• Ended when Sparta laid siege to Athens

  • B. The Peloponnesian War (Link to Map)
    • 431-404 BCE
    • The Delian League safeguarded general defense funds
    • Athens used Delian League funds to build the Acropolis
    • Other members of the Delian League felt this proved Athens’ desire to
      rule them all
    • Ended when Sparta laid siege to Athens

  • C. Late Classical Period
    • Athens no longer center of Greek Culture
    • Macedon comes to power under Phillip II
    • Phillip unifies Greece (except for Sparta) in the League of Corinth
    • Assassinated in 336 BCE
    • Son, Alexander the Great succeeds him
    • Alexander conquers most of the known world

  • D. The Hellenistic Period
    • Time between the death of Alexander the Great (323 BCE) to the rise of the Roman Empire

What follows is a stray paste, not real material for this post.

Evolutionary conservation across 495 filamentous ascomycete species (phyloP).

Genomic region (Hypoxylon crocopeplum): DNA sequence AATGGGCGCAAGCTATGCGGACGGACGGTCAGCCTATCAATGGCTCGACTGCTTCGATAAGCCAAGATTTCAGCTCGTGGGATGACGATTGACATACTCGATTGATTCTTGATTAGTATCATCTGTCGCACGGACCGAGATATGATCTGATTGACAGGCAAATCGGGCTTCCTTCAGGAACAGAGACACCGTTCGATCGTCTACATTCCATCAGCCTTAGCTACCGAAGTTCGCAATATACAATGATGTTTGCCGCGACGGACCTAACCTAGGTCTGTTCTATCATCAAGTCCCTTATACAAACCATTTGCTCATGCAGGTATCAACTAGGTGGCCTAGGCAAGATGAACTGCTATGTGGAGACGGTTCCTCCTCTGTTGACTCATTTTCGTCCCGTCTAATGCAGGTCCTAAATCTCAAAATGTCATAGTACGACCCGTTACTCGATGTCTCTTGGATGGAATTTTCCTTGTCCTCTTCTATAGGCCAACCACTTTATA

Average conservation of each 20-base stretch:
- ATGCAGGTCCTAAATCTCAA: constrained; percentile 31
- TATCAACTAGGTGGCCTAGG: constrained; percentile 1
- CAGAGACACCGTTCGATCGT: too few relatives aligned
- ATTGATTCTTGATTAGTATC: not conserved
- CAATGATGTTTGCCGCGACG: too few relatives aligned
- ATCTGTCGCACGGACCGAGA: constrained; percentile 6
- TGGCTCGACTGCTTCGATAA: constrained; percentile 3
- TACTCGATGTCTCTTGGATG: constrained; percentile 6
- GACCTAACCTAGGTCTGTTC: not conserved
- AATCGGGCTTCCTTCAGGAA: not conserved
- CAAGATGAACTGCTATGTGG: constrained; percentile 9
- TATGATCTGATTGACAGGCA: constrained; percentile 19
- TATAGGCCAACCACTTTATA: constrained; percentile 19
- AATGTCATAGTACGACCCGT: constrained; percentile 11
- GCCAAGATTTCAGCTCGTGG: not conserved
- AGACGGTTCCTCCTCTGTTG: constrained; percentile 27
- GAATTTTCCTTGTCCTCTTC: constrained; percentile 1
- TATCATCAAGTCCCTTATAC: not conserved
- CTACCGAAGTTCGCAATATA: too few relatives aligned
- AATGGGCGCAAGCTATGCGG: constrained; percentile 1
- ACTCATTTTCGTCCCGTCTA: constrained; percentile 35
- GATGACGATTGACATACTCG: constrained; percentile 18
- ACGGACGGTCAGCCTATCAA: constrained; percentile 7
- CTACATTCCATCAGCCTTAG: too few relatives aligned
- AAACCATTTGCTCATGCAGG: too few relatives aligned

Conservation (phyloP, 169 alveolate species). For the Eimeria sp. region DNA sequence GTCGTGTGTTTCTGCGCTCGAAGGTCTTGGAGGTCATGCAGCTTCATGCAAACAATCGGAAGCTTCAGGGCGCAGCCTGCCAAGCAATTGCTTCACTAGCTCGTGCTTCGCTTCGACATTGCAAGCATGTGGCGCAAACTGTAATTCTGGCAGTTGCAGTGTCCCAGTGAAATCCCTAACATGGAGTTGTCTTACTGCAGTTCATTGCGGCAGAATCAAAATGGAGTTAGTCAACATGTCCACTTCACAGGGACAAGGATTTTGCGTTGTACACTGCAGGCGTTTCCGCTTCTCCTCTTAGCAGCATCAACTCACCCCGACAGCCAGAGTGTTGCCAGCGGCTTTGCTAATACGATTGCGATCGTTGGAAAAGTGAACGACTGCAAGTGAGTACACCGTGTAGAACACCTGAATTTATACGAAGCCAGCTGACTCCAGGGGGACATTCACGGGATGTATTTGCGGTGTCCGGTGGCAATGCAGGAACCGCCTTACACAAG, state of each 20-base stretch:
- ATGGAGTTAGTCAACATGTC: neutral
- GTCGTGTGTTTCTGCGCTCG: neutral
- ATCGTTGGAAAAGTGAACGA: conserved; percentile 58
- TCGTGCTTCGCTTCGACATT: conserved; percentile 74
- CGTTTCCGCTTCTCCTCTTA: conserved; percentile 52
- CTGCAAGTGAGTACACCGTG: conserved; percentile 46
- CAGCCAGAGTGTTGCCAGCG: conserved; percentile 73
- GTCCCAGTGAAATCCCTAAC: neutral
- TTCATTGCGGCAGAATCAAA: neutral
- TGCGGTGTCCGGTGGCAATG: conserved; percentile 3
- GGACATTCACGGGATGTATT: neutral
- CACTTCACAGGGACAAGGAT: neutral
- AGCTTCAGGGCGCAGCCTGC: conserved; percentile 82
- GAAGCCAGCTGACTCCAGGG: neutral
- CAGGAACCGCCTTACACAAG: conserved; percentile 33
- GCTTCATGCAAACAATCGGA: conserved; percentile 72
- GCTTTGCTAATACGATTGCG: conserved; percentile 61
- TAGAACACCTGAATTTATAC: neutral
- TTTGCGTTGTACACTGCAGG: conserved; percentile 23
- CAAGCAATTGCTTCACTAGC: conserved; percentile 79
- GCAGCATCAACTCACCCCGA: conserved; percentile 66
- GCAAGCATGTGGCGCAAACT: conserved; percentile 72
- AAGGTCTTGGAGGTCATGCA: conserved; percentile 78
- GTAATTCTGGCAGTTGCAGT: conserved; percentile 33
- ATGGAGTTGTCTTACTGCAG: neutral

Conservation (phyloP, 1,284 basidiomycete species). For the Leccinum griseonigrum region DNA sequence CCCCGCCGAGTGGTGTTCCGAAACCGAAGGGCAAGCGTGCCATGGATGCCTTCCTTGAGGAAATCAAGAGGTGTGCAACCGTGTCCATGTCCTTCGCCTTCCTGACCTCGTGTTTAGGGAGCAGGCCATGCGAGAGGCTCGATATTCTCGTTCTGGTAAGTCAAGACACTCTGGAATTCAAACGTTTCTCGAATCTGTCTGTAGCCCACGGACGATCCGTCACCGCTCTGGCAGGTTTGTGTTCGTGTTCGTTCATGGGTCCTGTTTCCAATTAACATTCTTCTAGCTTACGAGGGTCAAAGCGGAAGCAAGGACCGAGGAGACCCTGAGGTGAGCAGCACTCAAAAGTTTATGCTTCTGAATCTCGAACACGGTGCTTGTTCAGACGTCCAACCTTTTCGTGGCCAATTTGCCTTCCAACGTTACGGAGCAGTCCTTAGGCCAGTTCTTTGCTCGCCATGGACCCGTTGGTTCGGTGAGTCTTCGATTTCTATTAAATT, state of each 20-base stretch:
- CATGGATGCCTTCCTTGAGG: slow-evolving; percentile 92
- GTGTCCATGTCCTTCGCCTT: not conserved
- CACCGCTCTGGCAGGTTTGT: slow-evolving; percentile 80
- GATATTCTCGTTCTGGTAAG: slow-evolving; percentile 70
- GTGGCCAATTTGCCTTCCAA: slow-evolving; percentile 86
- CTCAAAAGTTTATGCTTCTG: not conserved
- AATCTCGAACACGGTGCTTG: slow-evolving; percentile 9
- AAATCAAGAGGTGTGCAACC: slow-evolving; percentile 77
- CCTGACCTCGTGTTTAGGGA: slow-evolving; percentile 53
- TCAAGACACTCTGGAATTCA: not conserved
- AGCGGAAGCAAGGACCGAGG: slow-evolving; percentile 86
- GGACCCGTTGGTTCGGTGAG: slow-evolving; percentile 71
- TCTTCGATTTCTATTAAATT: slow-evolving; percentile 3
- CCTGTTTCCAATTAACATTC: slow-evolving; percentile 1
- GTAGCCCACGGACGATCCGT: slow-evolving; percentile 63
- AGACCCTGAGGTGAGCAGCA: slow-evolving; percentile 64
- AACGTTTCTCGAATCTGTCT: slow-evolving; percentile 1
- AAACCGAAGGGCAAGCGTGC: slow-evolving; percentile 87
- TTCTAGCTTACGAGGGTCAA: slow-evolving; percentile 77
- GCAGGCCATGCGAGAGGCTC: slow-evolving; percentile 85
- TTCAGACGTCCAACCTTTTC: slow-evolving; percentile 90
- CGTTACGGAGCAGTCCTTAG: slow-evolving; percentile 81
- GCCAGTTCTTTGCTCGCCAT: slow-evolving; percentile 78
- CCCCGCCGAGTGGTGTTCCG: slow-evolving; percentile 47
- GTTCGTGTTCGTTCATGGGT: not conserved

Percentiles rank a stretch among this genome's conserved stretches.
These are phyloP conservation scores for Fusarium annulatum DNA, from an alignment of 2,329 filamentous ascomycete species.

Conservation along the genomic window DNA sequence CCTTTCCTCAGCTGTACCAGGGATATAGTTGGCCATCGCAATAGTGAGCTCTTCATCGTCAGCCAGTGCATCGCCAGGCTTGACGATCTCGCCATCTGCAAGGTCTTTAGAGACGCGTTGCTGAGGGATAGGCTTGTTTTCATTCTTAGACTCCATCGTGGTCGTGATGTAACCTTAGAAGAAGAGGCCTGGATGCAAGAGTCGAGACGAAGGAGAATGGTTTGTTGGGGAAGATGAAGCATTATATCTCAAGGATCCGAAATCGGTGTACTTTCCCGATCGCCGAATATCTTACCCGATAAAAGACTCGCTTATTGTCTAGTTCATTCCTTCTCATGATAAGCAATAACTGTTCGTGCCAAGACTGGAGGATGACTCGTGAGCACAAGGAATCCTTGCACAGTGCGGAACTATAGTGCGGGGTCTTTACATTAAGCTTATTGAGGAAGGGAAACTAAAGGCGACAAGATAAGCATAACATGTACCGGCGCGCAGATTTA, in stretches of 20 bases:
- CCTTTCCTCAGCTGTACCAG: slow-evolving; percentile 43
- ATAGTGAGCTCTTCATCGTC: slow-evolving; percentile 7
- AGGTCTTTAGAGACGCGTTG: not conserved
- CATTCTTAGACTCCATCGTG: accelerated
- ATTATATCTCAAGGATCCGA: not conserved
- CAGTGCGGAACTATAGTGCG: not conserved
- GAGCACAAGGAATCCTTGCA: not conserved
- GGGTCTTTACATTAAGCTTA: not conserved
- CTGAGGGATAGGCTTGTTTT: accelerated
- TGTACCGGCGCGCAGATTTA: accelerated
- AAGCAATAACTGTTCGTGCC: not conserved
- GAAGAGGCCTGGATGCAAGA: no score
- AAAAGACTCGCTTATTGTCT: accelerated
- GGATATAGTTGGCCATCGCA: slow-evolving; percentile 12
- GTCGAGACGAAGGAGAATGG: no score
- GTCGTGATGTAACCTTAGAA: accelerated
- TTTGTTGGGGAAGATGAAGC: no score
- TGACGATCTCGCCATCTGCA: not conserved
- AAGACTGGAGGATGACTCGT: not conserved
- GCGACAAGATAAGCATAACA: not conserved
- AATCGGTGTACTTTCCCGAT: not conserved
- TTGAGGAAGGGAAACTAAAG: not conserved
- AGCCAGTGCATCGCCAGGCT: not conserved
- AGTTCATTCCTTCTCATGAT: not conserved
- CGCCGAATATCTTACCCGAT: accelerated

• Artistic Freedom as opposed to Classical Order
    • New patrons of the arts like Alexandria, Pergamum, and Antioch

III. Proto-Religion | Drama in Classical Greece


Euripides holding
a Greek mask

  • A. Theater
    • Attending theater = religious ritual
    • Honors Dionysius
    • Physical theaters = sacred ground
    • The Drama Festivals of Dionysius
      • Featured 3 tragic plays and a Satyr play (comedy)
      • Plots focus on mythology, relationship between mortals and gods
      • Actors = priests
      • Elaborate masks and costumes
      • Function of Chorus - perspective, spectator point of view, commentary
  • B. Athenian Tragic Dramatists
    1. Aeschylus
      • Optimistic philosophy - growth of civilization through reason and order
      • 3 plays are called the Orestia Trilogy (458 BCE)
      • Agamemnon - violence breeds violence